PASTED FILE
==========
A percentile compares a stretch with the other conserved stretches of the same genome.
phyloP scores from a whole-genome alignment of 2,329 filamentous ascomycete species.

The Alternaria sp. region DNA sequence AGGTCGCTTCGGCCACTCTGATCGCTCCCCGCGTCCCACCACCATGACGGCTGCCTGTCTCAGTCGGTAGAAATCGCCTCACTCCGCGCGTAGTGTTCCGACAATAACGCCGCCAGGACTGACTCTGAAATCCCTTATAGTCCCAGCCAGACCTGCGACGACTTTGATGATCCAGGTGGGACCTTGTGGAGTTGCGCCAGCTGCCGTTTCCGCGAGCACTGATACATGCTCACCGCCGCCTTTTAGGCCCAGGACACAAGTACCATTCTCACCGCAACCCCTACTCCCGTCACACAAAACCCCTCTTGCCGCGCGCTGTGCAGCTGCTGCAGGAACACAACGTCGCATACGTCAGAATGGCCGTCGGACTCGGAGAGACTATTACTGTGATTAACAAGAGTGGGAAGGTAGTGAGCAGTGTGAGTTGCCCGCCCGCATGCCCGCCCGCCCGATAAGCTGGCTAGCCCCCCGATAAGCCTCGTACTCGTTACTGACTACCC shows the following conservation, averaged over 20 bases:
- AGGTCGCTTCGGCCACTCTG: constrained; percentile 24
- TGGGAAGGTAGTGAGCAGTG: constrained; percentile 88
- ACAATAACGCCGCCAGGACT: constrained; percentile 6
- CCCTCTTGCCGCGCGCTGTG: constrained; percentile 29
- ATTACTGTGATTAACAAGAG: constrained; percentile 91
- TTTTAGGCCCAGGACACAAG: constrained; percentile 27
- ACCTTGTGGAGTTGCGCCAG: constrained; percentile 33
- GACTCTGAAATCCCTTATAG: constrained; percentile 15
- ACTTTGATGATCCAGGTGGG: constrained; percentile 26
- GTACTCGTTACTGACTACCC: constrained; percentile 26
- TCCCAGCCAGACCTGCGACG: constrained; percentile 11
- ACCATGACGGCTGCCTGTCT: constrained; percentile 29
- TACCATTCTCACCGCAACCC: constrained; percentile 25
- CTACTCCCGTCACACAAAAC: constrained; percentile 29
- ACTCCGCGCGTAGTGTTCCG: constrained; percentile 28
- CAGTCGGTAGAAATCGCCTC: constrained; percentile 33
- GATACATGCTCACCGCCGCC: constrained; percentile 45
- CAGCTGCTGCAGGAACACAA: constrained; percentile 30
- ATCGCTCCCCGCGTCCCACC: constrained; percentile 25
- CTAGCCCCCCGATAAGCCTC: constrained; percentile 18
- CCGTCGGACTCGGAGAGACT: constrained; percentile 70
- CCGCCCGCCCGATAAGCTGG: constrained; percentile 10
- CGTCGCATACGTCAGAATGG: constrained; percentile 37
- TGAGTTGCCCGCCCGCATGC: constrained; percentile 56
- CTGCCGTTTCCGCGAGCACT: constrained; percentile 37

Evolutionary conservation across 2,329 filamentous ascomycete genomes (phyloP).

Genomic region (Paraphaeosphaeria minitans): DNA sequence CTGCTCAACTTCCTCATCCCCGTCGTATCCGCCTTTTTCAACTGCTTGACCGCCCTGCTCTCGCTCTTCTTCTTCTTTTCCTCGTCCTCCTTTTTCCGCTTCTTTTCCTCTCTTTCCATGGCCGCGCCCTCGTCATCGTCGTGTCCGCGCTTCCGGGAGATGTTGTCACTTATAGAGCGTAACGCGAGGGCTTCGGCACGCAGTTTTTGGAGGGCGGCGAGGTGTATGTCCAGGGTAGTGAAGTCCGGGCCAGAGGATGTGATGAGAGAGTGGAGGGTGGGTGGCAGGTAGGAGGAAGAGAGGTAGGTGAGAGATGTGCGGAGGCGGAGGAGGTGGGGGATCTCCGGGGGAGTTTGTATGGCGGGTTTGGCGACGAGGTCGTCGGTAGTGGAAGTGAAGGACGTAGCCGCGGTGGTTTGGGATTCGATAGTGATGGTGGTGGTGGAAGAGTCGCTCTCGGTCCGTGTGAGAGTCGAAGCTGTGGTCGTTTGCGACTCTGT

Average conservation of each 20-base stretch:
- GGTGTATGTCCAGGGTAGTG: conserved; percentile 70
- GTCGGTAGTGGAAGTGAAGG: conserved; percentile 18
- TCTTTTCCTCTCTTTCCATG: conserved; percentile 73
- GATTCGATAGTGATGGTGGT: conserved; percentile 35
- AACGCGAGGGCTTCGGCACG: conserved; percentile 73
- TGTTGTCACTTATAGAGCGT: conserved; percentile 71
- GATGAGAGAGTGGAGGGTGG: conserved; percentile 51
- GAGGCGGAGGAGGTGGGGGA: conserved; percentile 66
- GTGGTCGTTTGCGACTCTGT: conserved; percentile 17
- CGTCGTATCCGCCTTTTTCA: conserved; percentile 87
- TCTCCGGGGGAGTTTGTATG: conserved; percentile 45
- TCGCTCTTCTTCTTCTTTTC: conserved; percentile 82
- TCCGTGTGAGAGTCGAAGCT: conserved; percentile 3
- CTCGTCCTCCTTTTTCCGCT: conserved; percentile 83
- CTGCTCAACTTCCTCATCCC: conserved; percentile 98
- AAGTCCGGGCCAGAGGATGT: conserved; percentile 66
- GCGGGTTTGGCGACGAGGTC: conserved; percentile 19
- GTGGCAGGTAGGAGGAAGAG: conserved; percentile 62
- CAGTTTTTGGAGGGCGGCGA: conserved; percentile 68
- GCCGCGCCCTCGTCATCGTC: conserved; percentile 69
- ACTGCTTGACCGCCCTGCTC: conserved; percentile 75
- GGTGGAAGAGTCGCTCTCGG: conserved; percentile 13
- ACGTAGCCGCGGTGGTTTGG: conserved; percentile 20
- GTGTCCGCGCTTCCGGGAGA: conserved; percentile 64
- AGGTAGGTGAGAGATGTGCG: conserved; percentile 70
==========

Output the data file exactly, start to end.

A percentile compares a stretch with the other conserved stretches of the same genome.
phyloP scores from a whole-genome alignment of 2,329 filamentous ascomycete species.

The Alternaria sp. region DNA sequence AGGTCGCTTCGGCCACTCTGATCGCTCCCCGCGTCCCACCACCATGACGGCTGCCTGTCTCAGTCGGTAGAAATCGCCTCACTCCGCGCGTAGTGTTCCGACAATAACGCCGCCAGGACTGACTCTGAAATCCCTTATAGTCCCAGCCAGACCTGCGACGACTTTGATGATCCAGGTGGGACCTTGTGGAGTTGCGCCAGCTGCCGTTTCCGCGAGCACTGATACATGCTCACCGCCGCCTTTTAGGCCCAGGACACAAGTACCATTCTCACCGCAACCCCTACTCCCGTCACACAAAACCCCTCTTGCCGCGCGCTGTGCAGCTGCTGCAGGAACACAACGTCGCATACGTCAGAATGGCCGTCGGACTCGGAGAGACTATTACTGTGATTAACAAGAGTGGGAAGGTAGTGAGCAGTGTGAGTTGCCCGCCCGCATGCCCGCCCGCCCGATAAGCTGGCTAGCCCCCCGATAAGCCTCGTACTCGTTACTGACTACCC shows the following conservation, averaged over 20 bases:
- AGGTCGCTTCGGCCACTCTG: constrained; percentile 24
- TGGGAAGGTAGTGAGCAGTG: constrained; percentile 88
- ACAATAACGCCGCCAGGACT: constrained; percentile 6
- CCCTCTTGCCGCGCGCTGTG: constrained; percentile 29
- ATTACTGTGATTAACAAGAG: constrained; percentile 91
- TTTTAGGCCCAGGACACAAG: constrained; percentile 27
- ACCTTGTGGAGTTGCGCCAG: constrained; percentile 33
- GACTCTGAAATCCCTTATAG: constrained; percentile 15
- ACTTTGATGATCCAGGTGGG: constrained; percentile 26
- GTACTCGTTACTGACTACCC: constrained; percentile 26
- TCCCAGCCAGACCTGCGACG: constrained; percentile 11
- ACCATGACGGCTGCCTGTCT: constrained; percentile 29
- TACCATTCTCACCGCAACCC: constrained; percentile 25
- CTACTCCCGTCACACAAAAC: constrained; percentile 29
- ACTCCGCGCGTAGTGTTCCG: constrained; percentile 28
- CAGTCGGTAGAAATCGCCTC: constrained; percentile 33
- GATACATGCTCACCGCCGCC: constrained; percentile 45
- CAGCTGCTGCAGGAACACAA: constrained; percentile 30
- ATCGCTCCCCGCGTCCCACC: constrained; percentile 25
- CTAGCCCCCCGATAAGCCTC: constrained; percentile 18
- CCGTCGGACTCGGAGAGACT: constrained; percentile 70
- CCGCCCGCCCGATAAGCTGG: constrained; percentile 10
- CGTCGCATACGTCAGAATGG: constrained; percentile 37
- TGAGTTGCCCGCCCGCATGC: constrained; percentile 56
- CTGCCGTTTCCGCGAGCACT: constrained; percentile 37

Evolutionary conservation across 2,329 filamentous ascomycete genomes (phyloP).

Genomic region (Paraphaeosphaeria minitans): DNA sequence CTGCTCAACTTCCTCATCCCCGTCGTATCCGCCTTTTTCAACTGCTTGACCGCCCTGCTCTCGCTCTTCTTCTTCTTTTCCTCGTCCTCCTTTTTCCGCTTCTTTTCCTCTCTTTCCATGGCCGCGCCCTCGTCATCGTCGTGTCCGCGCTTCCGGGAGATGTTGTCACTTATAGAGCGTAACGCGAGGGCTTCGGCACGCAGTTTTTGGAGGGCGGCGAGGTGTATGTCCAGGGTAGTGAAGTCCGGGCCAGAGGATGTGATGAGAGAGTGGAGGGTGGGTGGCAGGTAGGAGGAAGAGAGGTAGGTGAGAGATGTGCGGAGGCGGAGGAGGTGGGGGATCTCCGGGGGAGTTTGTATGGCGGGTTTGGCGACGAGGTCGTCGGTAGTGGAAGTGAAGGACGTAGCCGCGGTGGTTTGGGATTCGATAGTGATGGTGGTGGTGGAAGAGTCGCTCTCGGTCCGTGTGAGAGTCGAAGCTGTGGTCGTTTGCGACTCTGT

Average conservation of each 20-base stretch:
- GGTGTATGTCCAGGGTAGTG: conserved; percentile 70
- GTCGGTAGTGGAAGTGAAGG: conserved; percentile 18
- TCTTTTCCTCTCTTTCCATG: conserved; percentile 73
- GATTCGATAGTGATGGTGGT: conserved; percentile 35
- AACGCGAGGGCTTCGGCACG: conserved; percentile 73
- TGTTGTCACTTATAGAGCGT: conserved; percentile 71
- GATGAGAGAGTGGAGGGTGG: conserved; percentile 51
- GAGGCGGAGGAGGTGGGGGA: conserved; percentile 66
- GTGGTCGTTTGCGACTCTGT: conserved; percentile 17
- CGTCGTATCCGCCTTTTTCA: conserved; percentile 87
- TCTCCGGGGGAGTTTGTATG: conserved; percentile 45
- TCGCTCTTCTTCTTCTTTTC: conserved; percentile 82
- TCCGTGTGAGAGTCGAAGCT: conserved; percentile 3
- CTCGTCCTCCTTTTTCCGCT: conserved; percentile 83
- CTGCTCAACTTCCTCATCCC: conserved; percentile 98
- AAGTCCGGGCCAGAGGATGT: conserved; percentile 66
- GCGGGTTTGGCGACGAGGTC: conserved; percentile 19
- GTGGCAGGTAGGAGGAAGAG: conserved; percentile 62
- CAGTTTTTGGAGGGCGGCGA: conserved; percentile 68
- GCCGCGCCCTCGTCATCGTC: conserved; percentile 69
- ACTGCTTGACCGCCCTGCTC: conserved; percentile 75
- GGTGGAAGAGTCGCTCTCGG: conserved; percentile 13
- ACGTAGCCGCGGTGGTTTGG: conserved; percentile 20
- GTGTCCGCGCTTCCGGGAGA: conserved; percentile 64
- AGGTAGGTGAGAGATGTGCG: conserved; percentile 70